Curbside Classic: 1994 Nissan Laurel (C34) Medalist 25 – Personality Not Included

I’ll wager this post will not break the Internet. A relatively obscure JDM-only ‘90s Nissan four-door will probably attract very few CComments – likely fewer than ten, maybe under five. What’s there to add about the C34 Laurel, even if this is the first time you’re reading about it? It’s not like these cars were all that riveting, to be entirely frank, so this kind of circumspection is, if not warranted, certainly understandable. But in my defense, I’m not out there looking for the blandest of all JDM sedans: that’s what is out there.

It can’t all be Subaru 360s, Toyota 2000GTs and rotary-powered Mazdas, can it? Most old Japanese cars I find happen to be rather middle-of-the-road coupés and saloons because those were bought by people who valued them (and kept them on the road all these years), as opposed to classic kei cars, city cars or just basic family runabouts, which tend to have shorter lifespans for a variety of reasons.

So there are easily ten 30-plus-year-old Toyota Crowns, Supras or Mark IIs for every RWD Corolla (not counting the AE86 Levin/Trueno, of course), or ten classic Skylines, Fairlady Zs or Cedric/Glorias for every moldy Cherry found in the back of the fridge. Not that it would necessarily be all that exciting to find a moldy Cherry, but it is a bit tiresome to look at the same class of JDM car nearly every time, be it as a reader or a writer.

So what about this Laurel then? Well, it Is (and was) a tough sell, because it’s essentially a Skyline chassis dressed to look like a Gloria hardtop, so although it may seem as if we’ve already seen it several times before, we actually haven’t. As a matter of fact, these Laurels are relatively rare, especially unmolested ones like this. Because they are mechanically identical to Skylines but less sought-after, many of them are being butchered by boy-racers and crashed into highway barriers and cherry blossom trees all over the country. Or were shipped over ten years ago to places like Kamchatka, Samoa or New Zealand (am I right, Scott-san and Bryce-san?), no longer to be seen in their native land.

The C34 Laurel took over from the extremely successful C33 in January 1993, by which time the market for higher-end hardtop saloons was in crisis, mirroring the economic situation. Yet because it had been planned during a time of plenty, the C34 still offered a lot of luxury and only came with “RB” 6-cyl. power, unlike previous generations, which always kept a 4-cyl. for the base models.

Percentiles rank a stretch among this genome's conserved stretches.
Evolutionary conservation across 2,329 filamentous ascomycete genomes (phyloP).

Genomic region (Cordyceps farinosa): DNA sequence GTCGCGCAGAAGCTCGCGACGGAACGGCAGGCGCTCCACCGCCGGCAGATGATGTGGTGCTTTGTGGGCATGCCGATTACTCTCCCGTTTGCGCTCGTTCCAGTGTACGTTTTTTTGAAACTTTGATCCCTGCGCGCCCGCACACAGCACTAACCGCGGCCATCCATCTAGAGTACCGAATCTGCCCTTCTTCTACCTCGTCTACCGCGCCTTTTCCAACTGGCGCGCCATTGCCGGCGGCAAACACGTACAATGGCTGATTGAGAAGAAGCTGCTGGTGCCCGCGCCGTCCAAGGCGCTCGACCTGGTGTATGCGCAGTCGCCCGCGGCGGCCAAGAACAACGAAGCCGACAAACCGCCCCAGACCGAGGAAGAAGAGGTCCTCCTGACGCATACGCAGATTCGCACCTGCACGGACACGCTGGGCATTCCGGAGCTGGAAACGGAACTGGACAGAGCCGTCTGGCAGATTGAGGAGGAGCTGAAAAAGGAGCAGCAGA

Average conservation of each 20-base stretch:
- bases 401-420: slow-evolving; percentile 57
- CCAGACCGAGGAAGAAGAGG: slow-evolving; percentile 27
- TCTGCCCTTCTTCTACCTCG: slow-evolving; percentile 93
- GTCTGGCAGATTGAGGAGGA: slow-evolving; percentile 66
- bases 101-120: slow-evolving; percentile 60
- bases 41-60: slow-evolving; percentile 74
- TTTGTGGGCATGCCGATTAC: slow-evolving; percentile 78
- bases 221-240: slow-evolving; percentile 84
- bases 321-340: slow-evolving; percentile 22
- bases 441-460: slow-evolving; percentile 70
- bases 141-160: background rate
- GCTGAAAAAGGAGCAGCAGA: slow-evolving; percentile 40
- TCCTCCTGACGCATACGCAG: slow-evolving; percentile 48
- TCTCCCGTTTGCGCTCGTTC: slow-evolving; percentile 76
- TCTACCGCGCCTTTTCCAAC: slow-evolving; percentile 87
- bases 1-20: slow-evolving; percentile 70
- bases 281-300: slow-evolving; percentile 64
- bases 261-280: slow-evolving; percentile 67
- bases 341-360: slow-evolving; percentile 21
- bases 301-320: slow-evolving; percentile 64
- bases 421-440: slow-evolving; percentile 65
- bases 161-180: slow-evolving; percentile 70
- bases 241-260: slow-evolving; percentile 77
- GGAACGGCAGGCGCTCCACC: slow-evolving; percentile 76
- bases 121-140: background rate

1995 Nissan Laurel brochure excerpts

The inline-sixes were the same as the ones offered on the R33 Skyline: a 2-litre, a 2.5 litre with or without turbo and a 2.8 litre Diesel. Basically, the C34 Laurel range was divided into two broad categories: the sporty “Club S” type and the deluxe “Medalist” kind. Our feature car has the naturally-aspirated RB25 providing 180hp to the rear wheels via a 4-speed auto – all quite standard for the times in this segment.

Only the Medalist breed was decorated with this hood ornament, which makes this Nissan look like an alternate-reality Lexus. Oddly prescient (coincidental, even?), as the Laurels have sported this emblem since 1989. Good thing that Toyota kept their luxury brand out of the JDM for the first couple of decades – and never bothered with this sort of bling for the Lexus anyway.

Standard-issue JDM mid-‘90s luxury can be found inside: grey dash, “wood” veneer on the console, mouse-fur velour upholstery, obligatory white doilies on the seatbacks – this is what passed for a colourful cabin in those days. Kodachrome and Technicolor need not apply.

For a so-called hardtop though, the C34 Laurel provided decent amounts headroom and legroom for its rear occupants. But given the size of that transmission hump, it’s a strict four-seater, unless the fifth passenger can be persuaded to leave their legs in the trunk.

The C33 sold about 345,000 units from 1989 to 1993, whereas the C34 Laurel managed just over 175,000 when production stopped in June 1997. Aside from the economic downturn, one reason behind this dramatic difference in sales was that the C34 was “over-sized” – i.e. it exceeded the Japanese government’s size limit for the lower tax band, in a deliberate but ill-fated attempt to take the nameplate upmarket. It’s therefore not a very common sight compared to either its predecessor or the C35 that followed it. Still doesn’t make it all that exciting, though, does it?

This is the reality of CC hunting in Japan: a lot of relatively dull, if usually unfamiliar, higher-end “hardtop” saloons in meticulously-preserved condition. At least, this one wasn’t painted in the obligatory white or dark grey. Let us yawn together and move on. Makes the complete clunkers, tiny microcars and whacky ‘60s and ‘70s finds all the more outstanding.


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Curbside Classic: 1990 Nissan Laurel (C33) – The Last True Hardtop Sedan, by T87

Curbside Classic: 2001 Nissan Laurel (C35) Medalist – Wreath Havoc, by T87